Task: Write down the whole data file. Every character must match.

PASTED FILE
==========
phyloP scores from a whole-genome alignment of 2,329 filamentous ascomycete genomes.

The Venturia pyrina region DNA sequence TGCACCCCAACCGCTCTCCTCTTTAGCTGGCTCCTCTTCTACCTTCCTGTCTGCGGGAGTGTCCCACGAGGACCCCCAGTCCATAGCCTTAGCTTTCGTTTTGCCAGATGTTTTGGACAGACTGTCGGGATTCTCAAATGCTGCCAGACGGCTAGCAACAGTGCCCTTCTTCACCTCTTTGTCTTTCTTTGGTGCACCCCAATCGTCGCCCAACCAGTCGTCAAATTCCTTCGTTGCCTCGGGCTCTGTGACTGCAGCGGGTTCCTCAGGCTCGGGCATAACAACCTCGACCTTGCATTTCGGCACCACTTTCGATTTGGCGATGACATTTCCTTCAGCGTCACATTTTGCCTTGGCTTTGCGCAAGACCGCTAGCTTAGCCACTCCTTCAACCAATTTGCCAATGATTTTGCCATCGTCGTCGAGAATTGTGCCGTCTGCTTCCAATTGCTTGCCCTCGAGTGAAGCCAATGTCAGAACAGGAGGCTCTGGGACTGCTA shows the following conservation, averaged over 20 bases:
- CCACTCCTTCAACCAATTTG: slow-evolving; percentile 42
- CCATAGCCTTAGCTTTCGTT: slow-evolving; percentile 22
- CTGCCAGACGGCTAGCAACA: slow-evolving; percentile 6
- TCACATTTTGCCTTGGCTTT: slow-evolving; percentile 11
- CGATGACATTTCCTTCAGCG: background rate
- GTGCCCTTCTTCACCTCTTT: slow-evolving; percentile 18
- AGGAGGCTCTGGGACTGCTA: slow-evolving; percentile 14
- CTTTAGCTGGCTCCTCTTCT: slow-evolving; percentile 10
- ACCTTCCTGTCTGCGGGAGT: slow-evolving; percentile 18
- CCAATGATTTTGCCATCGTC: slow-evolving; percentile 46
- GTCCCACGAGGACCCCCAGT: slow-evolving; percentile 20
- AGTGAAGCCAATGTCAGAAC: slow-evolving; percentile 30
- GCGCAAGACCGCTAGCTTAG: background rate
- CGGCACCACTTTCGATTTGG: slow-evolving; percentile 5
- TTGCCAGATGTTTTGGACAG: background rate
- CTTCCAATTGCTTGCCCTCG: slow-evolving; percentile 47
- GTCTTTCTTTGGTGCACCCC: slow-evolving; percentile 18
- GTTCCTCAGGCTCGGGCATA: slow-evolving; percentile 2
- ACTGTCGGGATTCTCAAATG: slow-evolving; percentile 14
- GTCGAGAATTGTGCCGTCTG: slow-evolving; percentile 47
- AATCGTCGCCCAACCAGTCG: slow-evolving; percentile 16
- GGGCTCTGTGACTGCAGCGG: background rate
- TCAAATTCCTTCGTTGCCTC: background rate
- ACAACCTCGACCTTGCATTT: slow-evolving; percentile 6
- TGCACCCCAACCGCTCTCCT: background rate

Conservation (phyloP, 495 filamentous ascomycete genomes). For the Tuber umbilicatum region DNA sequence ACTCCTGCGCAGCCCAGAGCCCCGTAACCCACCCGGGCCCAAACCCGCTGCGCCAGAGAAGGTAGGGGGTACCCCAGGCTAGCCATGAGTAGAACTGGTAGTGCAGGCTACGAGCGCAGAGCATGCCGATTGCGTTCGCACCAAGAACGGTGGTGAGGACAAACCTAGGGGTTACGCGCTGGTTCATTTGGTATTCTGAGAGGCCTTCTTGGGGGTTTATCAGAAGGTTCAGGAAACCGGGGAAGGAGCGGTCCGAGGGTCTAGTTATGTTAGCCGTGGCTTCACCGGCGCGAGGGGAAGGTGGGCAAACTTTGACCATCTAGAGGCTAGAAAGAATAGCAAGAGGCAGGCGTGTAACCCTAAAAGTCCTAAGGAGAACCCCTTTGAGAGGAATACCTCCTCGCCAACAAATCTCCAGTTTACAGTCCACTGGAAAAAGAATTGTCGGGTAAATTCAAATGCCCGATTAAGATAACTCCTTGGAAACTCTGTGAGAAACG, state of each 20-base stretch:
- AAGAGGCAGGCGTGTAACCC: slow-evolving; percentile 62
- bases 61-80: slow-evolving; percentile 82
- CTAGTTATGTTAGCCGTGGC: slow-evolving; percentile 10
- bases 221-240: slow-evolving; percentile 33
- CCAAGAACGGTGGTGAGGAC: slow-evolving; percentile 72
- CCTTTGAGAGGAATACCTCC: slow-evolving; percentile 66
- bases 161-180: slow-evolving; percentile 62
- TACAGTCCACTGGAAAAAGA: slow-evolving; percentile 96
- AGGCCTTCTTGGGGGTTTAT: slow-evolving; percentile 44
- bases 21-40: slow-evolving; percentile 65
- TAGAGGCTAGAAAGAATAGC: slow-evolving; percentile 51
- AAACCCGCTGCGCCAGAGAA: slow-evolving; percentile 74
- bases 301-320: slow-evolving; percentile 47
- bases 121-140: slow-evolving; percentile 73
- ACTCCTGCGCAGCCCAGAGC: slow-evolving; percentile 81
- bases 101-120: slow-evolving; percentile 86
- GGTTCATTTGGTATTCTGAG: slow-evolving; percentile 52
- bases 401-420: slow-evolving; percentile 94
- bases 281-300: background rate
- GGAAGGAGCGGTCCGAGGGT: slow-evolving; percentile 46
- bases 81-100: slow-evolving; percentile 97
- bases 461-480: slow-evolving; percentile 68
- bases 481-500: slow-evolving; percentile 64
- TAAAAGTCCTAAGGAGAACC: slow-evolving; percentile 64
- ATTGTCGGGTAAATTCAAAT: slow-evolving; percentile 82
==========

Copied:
phyloP scores from a whole-genome alignment of 2,329 filamentous ascomycete genomes.

The Venturia pyrina region DNA sequence TGCACCCCAACCGCTCTCCTCTTTAGCTGGCTCCTCTTCTACCTTCCTGTCTGCGGGAGTGTCCCACGAGGACCCCCAGTCCATAGCCTTAGCTTTCGTTTTGCCAGATGTTTTGGACAGACTGTCGGGATTCTCAAATGCTGCCAGACGGCTAGCAACAGTGCCCTTCTTCACCTCTTTGTCTTTCTTTGGTGCACCCCAATCGTCGCCCAACCAGTCGTCAAATTCCTTCGTTGCCTCGGGCTCTGTGACTGCAGCGGGTTCCTCAGGCTCGGGCATAACAACCTCGACCTTGCATTTCGGCACCACTTTCGATTTGGCGATGACATTTCCTTCAGCGTCACATTTTGCCTTGGCTTTGCGCAAGACCGCTAGCTTAGCCACTCCTTCAACCAATTTGCCAATGATTTTGCCATCGTCGTCGAGAATTGTGCCGTCTGCTTCCAATTGCTTGCCCTCGAGTGAAGCCAATGTCAGAACAGGAGGCTCTGGGACTGCTA shows the following conservation, averaged over 20 bases:
- CCACTCCTTCAACCAATTTG: slow-evolving; percentile 42
- CCATAGCCTTAGCTTTCGTT: slow-evolving; percentile 22
- CTGCCAGACGGCTAGCAACA: slow-evolving; percentile 6
- TCACATTTTGCCTTGGCTTT: slow-evolving; percentile 11
- CGATGACATTTCCTTCAGCG: background rate
- GTGCCCTTCTTCACCTCTTT: slow-evolving; percentile 18
- AGGAGGCTCTGGGACTGCTA: slow-evolving; percentile 14
- CTTTAGCTGGCTCCTCTTCT: slow-evolving; percentile 10
- ACCTTCCTGTCTGCGGGAGT: slow-evolving; percentile 18
- CCAATGATTTTGCCATCGTC: slow-evolving; percentile 46
- GTCCCACGAGGACCCCCAGT: slow-evolving; percentile 20
- AGTGAAGCCAATGTCAGAAC: slow-evolving; percentile 30
- GCGCAAGACCGCTAGCTTAG: background rate
- CGGCACCACTTTCGATTTGG: slow-evolving; percentile 5
- TTGCCAGATGTTTTGGACAG: background rate
- CTTCCAATTGCTTGCCCTCG: slow-evolving; percentile 47
- GTCTTTCTTTGGTGCACCCC: slow-evolving; percentile 18
- GTTCCTCAGGCTCGGGCATA: slow-evolving; percentile 2
- ACTGTCGGGATTCTCAAATG: slow-evolving; percentile 14
- GTCGAGAATTGTGCCGTCTG: slow-evolving; percentile 47
- AATCGTCGCCCAACCAGTCG: slow-evolving; percentile 16
- GGGCTCTGTGACTGCAGCGG: background rate
- TCAAATTCCTTCGTTGCCTC: background rate
- ACAACCTCGACCTTGCATTT: slow-evolving; percentile 6
- TGCACCCCAACCGCTCTCCT: background rate

Conservation (phyloP, 495 filamentous ascomycete genomes). For the Tuber umbilicatum region DNA sequence ACTCCTGCGCAGCCCAGAGCCCCGTAACCCACCCGGGCCCAAACCCGCTGCGCCAGAGAAGGTAGGGGGTACCCCAGGCTAGCCATGAGTAGAACTGGTAGTGCAGGCTACGAGCGCAGAGCATGCCGATTGCGTTCGCACCAAGAACGGTGGTGAGGACAAACCTAGGGGTTACGCGCTGGTTCATTTGGTATTCTGAGAGGCCTTCTTGGGGGTTTATCAGAAGGTTCAGGAAACCGGGGAAGGAGCGGTCCGAGGGTCTAGTTATGTTAGCCGTGGCTTCACCGGCGCGAGGGGAAGGTGGGCAAACTTTGACCATCTAGAGGCTAGAAAGAATAGCAAGAGGCAGGCGTGTAACCCTAAAAGTCCTAAGGAGAACCCCTTTGAGAGGAATACCTCCTCGCCAACAAATCTCCAGTTTACAGTCCACTGGAAAAAGAATTGTCGGGTAAATTCAAATGCCCGATTAAGATAACTCCTTGGAAACTCTGTGAGAAACG, state of each 20-base stretch:
- AAGAGGCAGGCGTGTAACCC: slow-evolving; percentile 62
- bases 61-80: slow-evolving; percentile 82
- CTAGTTATGTTAGCCGTGGC: slow-evolving; percentile 10
- bases 221-240: slow-evolving; percentile 33
- CCAAGAACGGTGGTGAGGAC: slow-evolving; percentile 72
- CCTTTGAGAGGAATACCTCC: slow-evolving; percentile 66
- bases 161-180: slow-evolving; percentile 62
- TACAGTCCACTGGAAAAAGA: slow-evolving; percentile 96
- AGGCCTTCTTGGGGGTTTAT: slow-evolving; percentile 44
- bases 21-40: slow-evolving; percentile 65
- TAGAGGCTAGAAAGAATAGC: slow-evolving; percentile 51
- AAACCCGCTGCGCCAGAGAA: slow-evolving; percentile 74
- bases 301-320: slow-evolving; percentile 47
- bases 121-140: slow-evolving; percentile 73
- ACTCCTGCGCAGCCCAGAGC: slow-evolving; percentile 81
- bases 101-120: slow-evolving; percentile 86
- GGTTCATTTGGTATTCTGAG: slow-evolving; percentile 52
- bases 401-420: slow-evolving; percentile 94
- bases 281-300: background rate
- GGAAGGAGCGGTCCGAGGGT: slow-evolving; percentile 46
- bases 81-100: slow-evolving; percentile 97
- bases 461-480: slow-evolving; percentile 68
- bases 481-500: slow-evolving; percentile 64
- TAAAAGTCCTAAGGAGAACC: slow-evolving; percentile 64
- ATTGTCGGGTAAATTCAAAT: slow-evolving; percentile 82